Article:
On page 16, I share my thoughts on Cap Rates, and Commercial Real Estate Investment Analysis.
Cap Rates are one of the key metrics in commercial real estate investment analysis. In very simple terms, its the ratio of rent paid by your tenants, to the price/value of the building. An important barometer on the current state of the market, cap rates are inversely related to value. As the price/value goes up, the cap rate decreases. Falling prices infer the inverse is true.
In our post entitled Cap Rates and Property Valuation. Understanding the Variables. we shared that high demand and well located properties, consistently sought after by potential investors, tend to command a lower cap rate. Similarly, low cap rates are typically seen with commercial properties leased on a long term basis to strong tenants. Perhaps a nationally recognized retailer, a major financial institution, or perhaps a governmental agency or department. Investor risk in such situations is low, and a sales price reflective of a low cap rate would be expected.
Conversely, a property that is perhaps not as well located, not as well leased, or which may be classified as a specialty use property, would command a higher cap rate. They are perceived to involve higher owner/investor risk. Okay, so far so good.
What does the recent, and seemingly on-going cap rate compression, tell us about risk?
Those schooled in appraisal and valuation methodology, the writer included, have long been taught that increases in property income are a major driver of value, and consequently of lower cap rates. Furthermore, cap rates reflect the risk free return plus a risk premium, less the growth in long term rental income.
So if rental income is stagnant, as it is in many locations, then would lower cap rates not infer that investors are repricing their attitude towards risk? Or are we mispricing risk in the market?
The components which enter into an assessment of the relative risk of a real estate investment of course include financing costs. These costs are directly related to bond yields, as Government Bonds often are held to be the “risk free” investment alternative for institutional lenders. Bond yields are at historically low levels. So if cap rates are continuing to fall, have investors become immune to risk? Or are investors perhaps betting on longer term rental income growth?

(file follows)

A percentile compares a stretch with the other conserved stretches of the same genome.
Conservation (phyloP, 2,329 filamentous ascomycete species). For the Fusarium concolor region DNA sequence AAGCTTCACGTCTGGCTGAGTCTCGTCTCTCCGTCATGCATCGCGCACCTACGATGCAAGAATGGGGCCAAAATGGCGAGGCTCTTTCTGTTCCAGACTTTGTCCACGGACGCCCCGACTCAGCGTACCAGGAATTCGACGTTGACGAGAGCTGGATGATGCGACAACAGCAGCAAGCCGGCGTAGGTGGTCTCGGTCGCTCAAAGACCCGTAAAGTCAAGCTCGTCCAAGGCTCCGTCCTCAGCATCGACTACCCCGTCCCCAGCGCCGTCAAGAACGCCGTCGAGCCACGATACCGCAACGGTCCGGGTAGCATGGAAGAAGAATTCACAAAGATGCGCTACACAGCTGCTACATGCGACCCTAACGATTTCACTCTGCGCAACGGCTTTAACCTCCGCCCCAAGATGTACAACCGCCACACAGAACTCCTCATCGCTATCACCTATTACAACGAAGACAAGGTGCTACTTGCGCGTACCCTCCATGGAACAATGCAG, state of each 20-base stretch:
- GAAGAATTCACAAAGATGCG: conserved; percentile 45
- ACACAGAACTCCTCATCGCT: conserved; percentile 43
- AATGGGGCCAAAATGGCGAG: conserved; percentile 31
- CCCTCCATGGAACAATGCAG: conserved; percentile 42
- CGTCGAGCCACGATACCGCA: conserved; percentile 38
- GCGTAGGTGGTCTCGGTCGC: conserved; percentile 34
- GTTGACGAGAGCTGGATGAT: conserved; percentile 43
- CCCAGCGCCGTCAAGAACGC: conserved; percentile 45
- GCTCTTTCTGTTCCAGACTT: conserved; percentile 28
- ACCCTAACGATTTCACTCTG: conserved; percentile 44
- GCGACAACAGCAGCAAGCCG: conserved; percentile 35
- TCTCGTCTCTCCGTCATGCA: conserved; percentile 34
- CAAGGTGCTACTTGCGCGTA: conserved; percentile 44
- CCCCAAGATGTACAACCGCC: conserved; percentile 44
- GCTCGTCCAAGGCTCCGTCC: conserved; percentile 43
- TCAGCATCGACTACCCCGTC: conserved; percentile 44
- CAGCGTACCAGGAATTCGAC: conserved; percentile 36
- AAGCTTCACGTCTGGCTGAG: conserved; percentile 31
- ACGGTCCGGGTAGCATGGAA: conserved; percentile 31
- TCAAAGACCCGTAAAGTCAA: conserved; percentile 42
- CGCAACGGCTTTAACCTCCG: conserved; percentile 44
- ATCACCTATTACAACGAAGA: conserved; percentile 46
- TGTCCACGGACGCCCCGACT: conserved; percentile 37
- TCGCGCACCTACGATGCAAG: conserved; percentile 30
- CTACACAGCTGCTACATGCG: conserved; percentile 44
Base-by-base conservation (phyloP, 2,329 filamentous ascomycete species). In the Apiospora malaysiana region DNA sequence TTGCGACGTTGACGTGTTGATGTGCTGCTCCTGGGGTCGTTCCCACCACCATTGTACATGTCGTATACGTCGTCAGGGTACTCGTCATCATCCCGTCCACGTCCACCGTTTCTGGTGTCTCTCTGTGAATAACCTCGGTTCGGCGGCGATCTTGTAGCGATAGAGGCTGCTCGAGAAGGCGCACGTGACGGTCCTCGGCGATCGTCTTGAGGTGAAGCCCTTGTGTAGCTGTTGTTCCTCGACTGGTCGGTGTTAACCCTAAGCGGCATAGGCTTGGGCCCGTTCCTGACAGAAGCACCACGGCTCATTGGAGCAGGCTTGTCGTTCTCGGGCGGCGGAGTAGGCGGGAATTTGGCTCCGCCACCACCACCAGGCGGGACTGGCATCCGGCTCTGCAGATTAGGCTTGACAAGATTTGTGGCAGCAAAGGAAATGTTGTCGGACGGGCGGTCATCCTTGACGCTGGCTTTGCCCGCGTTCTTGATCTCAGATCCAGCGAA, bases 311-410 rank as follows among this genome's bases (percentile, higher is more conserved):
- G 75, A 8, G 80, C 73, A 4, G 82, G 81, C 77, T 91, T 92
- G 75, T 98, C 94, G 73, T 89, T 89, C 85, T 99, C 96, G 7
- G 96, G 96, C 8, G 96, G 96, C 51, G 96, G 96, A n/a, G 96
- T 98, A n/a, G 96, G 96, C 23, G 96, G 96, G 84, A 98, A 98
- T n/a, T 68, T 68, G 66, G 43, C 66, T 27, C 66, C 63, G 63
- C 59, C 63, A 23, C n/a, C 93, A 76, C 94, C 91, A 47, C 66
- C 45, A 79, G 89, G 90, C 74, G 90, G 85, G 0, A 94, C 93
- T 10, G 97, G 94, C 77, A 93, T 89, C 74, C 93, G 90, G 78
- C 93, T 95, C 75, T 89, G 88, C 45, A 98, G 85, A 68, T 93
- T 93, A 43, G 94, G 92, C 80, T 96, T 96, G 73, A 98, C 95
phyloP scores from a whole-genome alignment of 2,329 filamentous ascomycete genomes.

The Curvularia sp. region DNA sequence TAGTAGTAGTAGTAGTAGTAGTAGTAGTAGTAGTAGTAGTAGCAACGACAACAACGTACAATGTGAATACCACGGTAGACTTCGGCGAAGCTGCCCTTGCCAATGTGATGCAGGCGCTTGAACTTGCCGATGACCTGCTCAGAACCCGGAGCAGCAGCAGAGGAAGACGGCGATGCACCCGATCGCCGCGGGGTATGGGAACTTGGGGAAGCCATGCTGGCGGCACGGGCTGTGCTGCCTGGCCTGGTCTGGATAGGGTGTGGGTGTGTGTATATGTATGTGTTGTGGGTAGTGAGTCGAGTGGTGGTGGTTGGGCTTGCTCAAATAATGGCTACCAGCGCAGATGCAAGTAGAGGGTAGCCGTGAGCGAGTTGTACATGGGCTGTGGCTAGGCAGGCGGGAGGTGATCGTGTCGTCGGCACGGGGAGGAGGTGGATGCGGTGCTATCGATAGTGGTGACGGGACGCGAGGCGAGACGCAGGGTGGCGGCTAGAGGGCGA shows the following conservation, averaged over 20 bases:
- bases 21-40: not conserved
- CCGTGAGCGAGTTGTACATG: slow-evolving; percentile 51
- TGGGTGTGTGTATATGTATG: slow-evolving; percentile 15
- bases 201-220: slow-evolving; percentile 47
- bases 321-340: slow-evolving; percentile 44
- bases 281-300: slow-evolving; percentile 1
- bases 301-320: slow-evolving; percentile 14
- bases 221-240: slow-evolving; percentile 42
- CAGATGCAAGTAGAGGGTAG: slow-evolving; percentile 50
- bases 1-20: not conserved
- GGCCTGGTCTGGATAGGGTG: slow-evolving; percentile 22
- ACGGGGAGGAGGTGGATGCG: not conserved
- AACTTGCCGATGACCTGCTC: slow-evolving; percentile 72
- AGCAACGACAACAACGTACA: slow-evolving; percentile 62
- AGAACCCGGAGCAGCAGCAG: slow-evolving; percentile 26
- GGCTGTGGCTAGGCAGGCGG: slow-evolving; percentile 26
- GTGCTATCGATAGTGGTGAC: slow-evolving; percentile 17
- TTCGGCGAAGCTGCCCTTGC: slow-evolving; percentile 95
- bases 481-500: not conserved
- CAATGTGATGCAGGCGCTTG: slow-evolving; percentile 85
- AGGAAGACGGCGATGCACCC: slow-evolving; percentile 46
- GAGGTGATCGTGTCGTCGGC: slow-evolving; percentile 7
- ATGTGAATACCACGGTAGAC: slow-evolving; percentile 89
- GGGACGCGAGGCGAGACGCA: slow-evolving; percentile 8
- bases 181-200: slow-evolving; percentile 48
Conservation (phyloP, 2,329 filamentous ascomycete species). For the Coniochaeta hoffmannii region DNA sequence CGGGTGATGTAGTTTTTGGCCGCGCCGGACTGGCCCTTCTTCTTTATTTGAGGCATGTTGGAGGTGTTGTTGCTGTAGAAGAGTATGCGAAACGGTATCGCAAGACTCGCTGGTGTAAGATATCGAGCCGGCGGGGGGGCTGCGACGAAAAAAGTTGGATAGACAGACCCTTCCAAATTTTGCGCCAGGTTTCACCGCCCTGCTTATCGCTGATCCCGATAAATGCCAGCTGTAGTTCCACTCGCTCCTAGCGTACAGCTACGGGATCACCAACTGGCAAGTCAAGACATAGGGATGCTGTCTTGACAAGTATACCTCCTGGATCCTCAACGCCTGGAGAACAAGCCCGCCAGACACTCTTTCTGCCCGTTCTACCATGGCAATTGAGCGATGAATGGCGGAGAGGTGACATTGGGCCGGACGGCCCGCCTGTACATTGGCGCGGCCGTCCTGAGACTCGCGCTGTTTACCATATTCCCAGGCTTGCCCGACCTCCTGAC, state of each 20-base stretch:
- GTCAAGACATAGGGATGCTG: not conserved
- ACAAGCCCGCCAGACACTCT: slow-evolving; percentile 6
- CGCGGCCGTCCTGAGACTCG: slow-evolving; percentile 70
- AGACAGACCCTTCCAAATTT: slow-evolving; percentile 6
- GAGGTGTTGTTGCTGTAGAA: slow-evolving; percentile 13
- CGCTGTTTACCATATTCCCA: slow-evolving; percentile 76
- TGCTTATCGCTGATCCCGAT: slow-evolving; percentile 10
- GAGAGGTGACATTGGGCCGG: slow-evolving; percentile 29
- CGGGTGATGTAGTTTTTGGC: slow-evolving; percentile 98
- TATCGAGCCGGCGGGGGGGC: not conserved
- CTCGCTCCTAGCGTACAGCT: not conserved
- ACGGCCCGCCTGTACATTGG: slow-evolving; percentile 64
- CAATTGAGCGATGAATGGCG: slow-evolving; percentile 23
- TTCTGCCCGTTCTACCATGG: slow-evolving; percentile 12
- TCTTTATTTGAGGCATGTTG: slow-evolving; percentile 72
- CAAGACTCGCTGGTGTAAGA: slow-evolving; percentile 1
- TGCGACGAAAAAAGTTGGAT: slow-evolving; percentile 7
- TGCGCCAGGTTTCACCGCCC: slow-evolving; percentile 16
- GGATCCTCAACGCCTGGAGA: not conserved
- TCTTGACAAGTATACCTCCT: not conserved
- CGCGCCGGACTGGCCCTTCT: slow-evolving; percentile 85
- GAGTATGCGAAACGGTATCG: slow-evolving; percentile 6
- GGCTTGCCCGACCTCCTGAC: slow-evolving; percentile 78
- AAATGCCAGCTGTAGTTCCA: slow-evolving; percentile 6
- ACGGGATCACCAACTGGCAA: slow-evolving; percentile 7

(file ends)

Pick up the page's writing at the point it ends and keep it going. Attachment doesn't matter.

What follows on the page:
I am starting to think that there is a continued bifurcation in the market. Off shore investors have a different take on “risk free” investing it seems. They are often larger players, likely have greater access to less expensive funding, and perhaps more importantly, have a longer term investment horizon.
The market does not however, differentiate between local and offshore buyers. Cap rates reflect buyer sentiment. In this increasingly global marketplace, domestic investors are of necessity on the same playing field with larger off shore investors. The result seemingly is a continued cap rate compression. By some accounts this reflects an absence of a risk premium, or at the very least, a difference of opinion as to what constitutes risk. And speaking about risk, the upside on interest rates is very real…..but that’s for another post.
The Q4 Cap Rate Update compiled by CBRE suggests that change was the operative word for Canada’s major real estate markets as 2016 drew to a close.
As we’ve grown accustomed to over the past year or two, real estate demand and prices continue to show growth in both Toronto and Vancouver. CBRE’s Canada Cap Rate Report Fourth Quarter 2016 summarizes these trends and reports that Toronto saw several large transactions reflective of sub 5% capitalization rates in several major asset classes.
Vancouver was a similar story. Office assets are trading at or below 4% cap rates. The real surprising story was that there were several apartment trades in the previously untouched 1.9% to 2.3% range. It’s hard not to think that this market will need to take a pause and catch it’s breath.
Real Estate activity in the two major Alberta markets at year end, was reflective of the increased and ongoing sense of economic uncertainty. Cap rates ended the year either stable or increasing in these two markets. Office markets were particular hard hit as leasing uncertainty/risk continues.
Flying under the radar perhaps, are indications of increased investor interest in hotel properties. Cap rates for both limited and full service hotels are stable or declining in all major markets. Undoubtedly our low dollar is an attraction for foreign visitors.
Cap Rate Update
The on-going segmentation within the commercial real estate market in Canada, is a phenomenon which continues to be reflected by buyer sentiment, country wide.
In its recently released Q1-2016-CBRE Canadian Cap Rates & Investment Insights Report, CBRE identifies that “cap rates have moved up slightly in energy-centric markets and down, selectively, in British Columbia and Ontario”.
Across Canada, cap rates in the four major asset classes are stable, or increasing marginally. There remain, not unexpectedly, distinct local market differences. Vancouver continues to show strength in its core office market, with mid to low 4% cap rate activity. Vancouver also demonstrates significantly lower cap rates in the industrial market, than other major Canadian centers.
In the east, the Kitchener Waterloo market is demonstrating strength in the multi-family market, buoyed no doubt by employment gains in the tech sector.
Not surprisingly, sales activity in the office markets in both Calgary and Edmonton, reflect cap rates 200 to 300 basis points higher than in Vancouver. The report also observes that in Calgary “the office market has fallen out of favour with investors and there have been no office trades since the beginning of 2015”. READ MORE